Moreoever, 83 per cent of victims of homophobic crime from 2010 to 2013 were male, 48 per cent of whom were under age 25.

So, as much as it delights me to see two young women strolling down the sidewalk hand-in-hand, the McCreary Report and the StatsCan numbers serve as harsh reminders that the haters still hate, at the same time providing an answer to the oft-asked question: Why is Pride Week necessary?

Pride Week is a celebration of social victories not just earned, but deserved. It is a time for reflection and hope for the future. It is a coming-together of kindred souls who have battled the same demons and fears that once led to prosecution and still lead to persecution. It is about diversity and inclusiveness.

Pride Week isn’t just a gay thing. It is an everybody thing. It is a reaching-out of hands across the divide (it is an ever-shrinking divide, to be sure, but a divide nonetheless) in a quest to unite as one.

Trouble is, it’s hard to hold hands with someone whose hand is clenched into a fist.

Patti Dawn Swansson is a former Black Press reporter and proud winner of the 2012 Q Award for her writing about Victoria’s LGBT community.

 

 

Get local stories you won't find anywhere else right to your inbox.
Sign up here

Just Posted

Members of the Victoria Police Department, some of whom are shown here observing a moment of silence for victims of a mass shooting in Nova Scotia, experience stress and potential trauma more than most other workers, says Chief Const. Del Manak. While the number of shifts lost at VicPD are soaring, he sees it as a sign people are taking their own health and wellness seriously. (Black Press Media file photo)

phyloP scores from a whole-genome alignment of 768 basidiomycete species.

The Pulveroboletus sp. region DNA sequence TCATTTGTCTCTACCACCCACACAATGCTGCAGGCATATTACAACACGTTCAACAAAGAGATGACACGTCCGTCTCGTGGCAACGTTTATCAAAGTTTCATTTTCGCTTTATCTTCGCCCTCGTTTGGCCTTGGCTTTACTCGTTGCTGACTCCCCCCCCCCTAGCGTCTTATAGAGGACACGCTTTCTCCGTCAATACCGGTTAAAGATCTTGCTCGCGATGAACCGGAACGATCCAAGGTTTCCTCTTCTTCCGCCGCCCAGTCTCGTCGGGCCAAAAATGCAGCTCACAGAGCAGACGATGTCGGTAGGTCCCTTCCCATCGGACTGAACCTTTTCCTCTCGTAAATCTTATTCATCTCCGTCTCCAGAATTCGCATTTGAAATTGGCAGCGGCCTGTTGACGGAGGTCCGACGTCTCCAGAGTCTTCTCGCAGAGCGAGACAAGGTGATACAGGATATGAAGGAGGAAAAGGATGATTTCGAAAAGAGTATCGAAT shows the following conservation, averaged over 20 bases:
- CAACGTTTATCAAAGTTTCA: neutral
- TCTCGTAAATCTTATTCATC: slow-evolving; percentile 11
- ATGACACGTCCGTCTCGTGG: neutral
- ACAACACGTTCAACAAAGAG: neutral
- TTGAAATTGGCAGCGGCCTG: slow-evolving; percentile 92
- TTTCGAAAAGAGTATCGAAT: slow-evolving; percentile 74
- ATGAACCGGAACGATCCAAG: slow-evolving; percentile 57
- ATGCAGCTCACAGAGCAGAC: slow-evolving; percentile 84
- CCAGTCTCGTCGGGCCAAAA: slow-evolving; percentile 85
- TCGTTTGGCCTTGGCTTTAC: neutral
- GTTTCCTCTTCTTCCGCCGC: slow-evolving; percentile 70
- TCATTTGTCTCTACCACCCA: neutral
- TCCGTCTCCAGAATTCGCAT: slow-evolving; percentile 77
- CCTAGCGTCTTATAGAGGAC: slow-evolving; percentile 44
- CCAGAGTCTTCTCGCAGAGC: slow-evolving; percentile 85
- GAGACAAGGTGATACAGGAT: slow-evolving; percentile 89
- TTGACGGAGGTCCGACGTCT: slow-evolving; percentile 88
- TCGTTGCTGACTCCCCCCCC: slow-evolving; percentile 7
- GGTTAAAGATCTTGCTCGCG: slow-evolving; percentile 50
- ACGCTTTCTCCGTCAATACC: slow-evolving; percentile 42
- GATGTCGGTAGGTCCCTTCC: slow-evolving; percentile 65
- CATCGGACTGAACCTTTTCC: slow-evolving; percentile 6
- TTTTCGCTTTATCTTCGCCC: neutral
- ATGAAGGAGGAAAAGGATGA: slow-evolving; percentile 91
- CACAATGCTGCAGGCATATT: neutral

Skyrocketing number of lost shifts at Victoria police has a positive side, chief says

Chief Const. Del Manak says officers, staff being more proactive looking after their mental health

A Seed and Stone rendering for White Rock, B.C. (Seed and Stone rendering)
Songhees Nation to open two Victoria cannabis stores spring 2021

Seed and Stone stores will open on Gordon Street and in the Bay Centre

A water taxi at Victoria’s Fisherman’s Wharf. (Black Press Media file photo)
Victoria man arrested after stealing water taxi, racing it up Gorge Waterway

Man is facing recommended charges of theft over $5,000

Inmates at Metchosin’s William Head Institution are being given COVID-19 vaccines as part of the first phase. Around 600 inmates will be vaccinated in the coming days. (Black Press Media file photo)
William Head inmates in Metchosin receive their first doses of COVID vaccine

Priority set for older inmates and those with underlying medical conditions